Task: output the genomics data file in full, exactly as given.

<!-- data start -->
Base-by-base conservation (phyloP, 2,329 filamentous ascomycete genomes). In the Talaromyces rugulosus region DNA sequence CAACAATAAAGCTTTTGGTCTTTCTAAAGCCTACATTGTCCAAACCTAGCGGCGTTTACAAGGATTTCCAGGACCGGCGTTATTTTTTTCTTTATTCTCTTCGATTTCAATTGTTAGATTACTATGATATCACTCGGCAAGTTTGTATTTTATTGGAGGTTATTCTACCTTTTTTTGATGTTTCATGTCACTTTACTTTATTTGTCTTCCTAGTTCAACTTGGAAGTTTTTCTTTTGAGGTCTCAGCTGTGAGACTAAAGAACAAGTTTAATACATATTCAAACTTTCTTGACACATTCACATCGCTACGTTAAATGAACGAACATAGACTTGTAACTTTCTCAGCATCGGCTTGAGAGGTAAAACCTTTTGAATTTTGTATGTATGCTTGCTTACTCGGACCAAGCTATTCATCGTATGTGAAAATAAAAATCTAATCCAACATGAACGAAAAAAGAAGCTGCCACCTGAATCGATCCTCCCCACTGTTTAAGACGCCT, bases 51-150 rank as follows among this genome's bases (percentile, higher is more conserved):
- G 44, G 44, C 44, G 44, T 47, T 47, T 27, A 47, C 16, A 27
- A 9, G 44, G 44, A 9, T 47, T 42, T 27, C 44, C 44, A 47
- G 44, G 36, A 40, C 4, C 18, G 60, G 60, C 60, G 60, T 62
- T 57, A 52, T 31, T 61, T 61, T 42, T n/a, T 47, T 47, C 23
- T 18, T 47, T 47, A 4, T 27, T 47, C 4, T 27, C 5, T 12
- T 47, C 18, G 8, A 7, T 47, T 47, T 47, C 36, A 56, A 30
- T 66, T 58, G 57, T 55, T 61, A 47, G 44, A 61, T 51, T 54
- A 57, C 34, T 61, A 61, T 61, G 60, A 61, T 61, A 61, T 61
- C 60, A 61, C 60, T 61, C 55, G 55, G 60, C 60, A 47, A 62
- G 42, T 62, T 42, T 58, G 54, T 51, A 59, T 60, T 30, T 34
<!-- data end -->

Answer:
Base-by-base conservation (phyloP, 2,329 filamentous ascomycete genomes). In the Talaromyces rugulosus region DNA sequence CAACAATAAAGCTTTTGGTCTTTCTAAAGCCTACATTGTCCAAACCTAGCGGCGTTTACAAGGATTTCCAGGACCGGCGTTATTTTTTTCTTTATTCTCTTCGATTTCAATTGTTAGATTACTATGATATCACTCGGCAAGTTTGTATTTTATTGGAGGTTATTCTACCTTTTTTTGATGTTTCATGTCACTTTACTTTATTTGTCTTCCTAGTTCAACTTGGAAGTTTTTCTTTTGAGGTCTCAGCTGTGAGACTAAAGAACAAGTTTAATACATATTCAAACTTTCTTGACACATTCACATCGCTACGTTAAATGAACGAACATAGACTTGTAACTTTCTCAGCATCGGCTTGAGAGGTAAAACCTTTTGAATTTTGTATGTATGCTTGCTTACTCGGACCAAGCTATTCATCGTATGTGAAAATAAAAATCTAATCCAACATGAACGAAAAAAGAAGCTGCCACCTGAATCGATCCTCCCCACTGTTTAAGACGCCT, bases 51-150 rank as follows among this genome's bases (percentile, higher is more conserved):
- G 44, G 44, C 44, G 44, T 47, T 47, T 27, A 47, C 16, A 27
- A 9, G 44, G 44, A 9, T 47, T 42, T 27, C 44, C 44, A 47
- G 44, G 36, A 40, C 4, C 18, G 60, G 60, C 60, G 60, T 62
- T 57, A 52, T 31, T 61, T 61, T 42, T n/a, T 47, T 47, C 23
- T 18, T 47, T 47, A 4, T 27, T 47, C 4, T 27, C 5, T 12
- T 47, C 18, G 8, A 7, T 47, T 47, T 47, C 36, A 56, A 30
- T 66, T 58, G 57, T 55, T 61, A 47, G 44, A 61, T 51, T 54
- A 57, C 34, T 61, A 61, T 61, G 60, A 61, T 61, A 61, T 61
- C 60, A 61, C 60, T 61, C 55, G 55, G 60, C 60, A 47, A 62
- G 42, T 62, T 42, T 58, G 54, T 51, A 59, T 60, T 30, T 34